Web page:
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Kiefer wants to finish what she started

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Kay Kiefer has learned a lot in the four years since first taking her seat on the West Fargo School Board.

Hopefully, she says, she will get to learn a lot more if she is elected to a second term.

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"It's a very exciting time to be a part of what is happening in the district," Kiefer said.

Kay Kiefer and her husband, Russ, have three grown children who successfully migrated through, and graduated from, the West Fargo Public Schools system.

"I am so grateful for the education they received and by the fact that, when they graduated, they were prepared for the outside world," she said. "Part of the success formula for our district is the fact that we have exceptional staff. The level of professionalism is outstanding; they, by and large, always want to do a better job."

Initially, Kiefer ran for the West Fargo School Board in 2008 because of a vested interest in her children's education. Now that they have moved on, however, she just wants to finish what she started.

"Serving on the school board this last four years has been very worthwhile, but also very personally rewarding," said Kiefer, 48, who filed official election paper work with the school district early last week. "The students in our classrooms are our future. And I've said it many times before, but they are our most valuable natural resources; investing in them is both fun and rewarding."

Kiefer's school board seat is one of three up for grabs. Four-year terms also are at an end for Patti Stedman and board president Ben Koppelman.

As of this publication of the West Fargo Pioneer, Stedman had not yet officially filed paperwork with business manager Mark Lemer, but has said that she is interested in running again.

Koppelman will not be running for reelection, as he instead ops to try his hand at the Republican nomination for the North Dakota House of Representatives in District 16.

Kiefer is not the only current candidate on the June 12 poll, however. Jeff Shirley, a former West Fargo school board member and ex-president, recently moved back to the West Fargo School District from Mapleton, and officially filed his paperwork in early March.

Only a few weeks remain until the filing deadline for school board candidacy, which comes to an end at 4 p.m. April 13. Residents must complete Affidavit of Candidacy and Statement of Interest forms in order to qualify.

Always learning

When Kiefer was first elected to the board, she thought she knew quite a bit about the education system. But after her first few board meetings, Kiefer founds out there was a lot she didn't know.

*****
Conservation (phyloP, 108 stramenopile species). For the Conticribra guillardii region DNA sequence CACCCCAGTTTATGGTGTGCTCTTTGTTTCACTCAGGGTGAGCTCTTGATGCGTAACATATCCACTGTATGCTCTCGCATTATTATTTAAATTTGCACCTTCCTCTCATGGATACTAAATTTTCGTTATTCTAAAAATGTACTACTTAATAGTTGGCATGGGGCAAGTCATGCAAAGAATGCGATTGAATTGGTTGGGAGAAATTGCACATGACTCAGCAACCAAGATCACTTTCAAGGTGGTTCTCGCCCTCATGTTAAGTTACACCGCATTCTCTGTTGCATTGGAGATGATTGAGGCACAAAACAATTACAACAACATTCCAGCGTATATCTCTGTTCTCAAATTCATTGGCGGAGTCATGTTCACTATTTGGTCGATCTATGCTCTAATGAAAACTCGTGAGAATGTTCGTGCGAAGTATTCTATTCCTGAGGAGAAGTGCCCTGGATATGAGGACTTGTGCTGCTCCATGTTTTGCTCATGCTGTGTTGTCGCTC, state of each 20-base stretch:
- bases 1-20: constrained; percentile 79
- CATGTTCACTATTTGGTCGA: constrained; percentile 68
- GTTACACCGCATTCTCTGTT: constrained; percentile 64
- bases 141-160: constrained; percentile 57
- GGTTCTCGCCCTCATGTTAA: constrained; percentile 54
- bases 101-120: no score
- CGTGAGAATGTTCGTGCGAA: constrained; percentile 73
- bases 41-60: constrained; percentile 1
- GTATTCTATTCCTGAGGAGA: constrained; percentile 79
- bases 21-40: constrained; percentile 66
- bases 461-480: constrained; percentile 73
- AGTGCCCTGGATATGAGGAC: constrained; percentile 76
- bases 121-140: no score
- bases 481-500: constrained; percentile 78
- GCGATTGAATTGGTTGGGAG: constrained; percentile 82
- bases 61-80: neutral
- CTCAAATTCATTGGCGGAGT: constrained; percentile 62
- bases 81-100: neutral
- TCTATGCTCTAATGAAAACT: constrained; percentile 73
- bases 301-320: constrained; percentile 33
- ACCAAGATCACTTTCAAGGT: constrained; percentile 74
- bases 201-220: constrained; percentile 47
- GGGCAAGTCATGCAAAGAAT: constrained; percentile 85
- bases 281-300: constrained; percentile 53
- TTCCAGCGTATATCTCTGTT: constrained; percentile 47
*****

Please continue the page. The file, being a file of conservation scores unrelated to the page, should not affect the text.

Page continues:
"It has been a very fulfilling and humbling experience," she said. "I still have a lot to learn, but definitely am willing to do so."

Deciding to run again did not come easy, however. Besides working as a nurse at a small independent practice in south Fargo, Kiefer found out there was a lot more to being a school board member than simply attending the occasional meeting.

"After being elected, I found out quickly that being on the school board was a significantly larger time and energy commitment than I anticipated," she said.

Even so, Kiefer said she is up for the task of another four years.

Besides attending regularly-scheduled board meetings, Kiefer also is on the alternative compensation study committee, which is a temporary group that has been charged with exploring alternative compensation ideas for the district's employees. She also holds seats with the policy committee and budget committee.

That latter group Kiefer actually requested to be a part of because it was one area she felt she was particularly weak in. Being on the budget committee has given her a greater understanding of funding within the school district, she said.

It's a lot of extra work for an already busy nurse, but Kiefer said she enjoys having a "pulse on the community."

During her time with the board, Kiefer witnessed the successful passing of an $82 million bond referendum, which has paved the way for the West Fargo School District to relieve its burgeoning student population.

Now as construction hits full tilt, Kiefer hopes to be around to see the project that she helped start, finally finish.

"I don't do things half way," she said. "I want to see this through."

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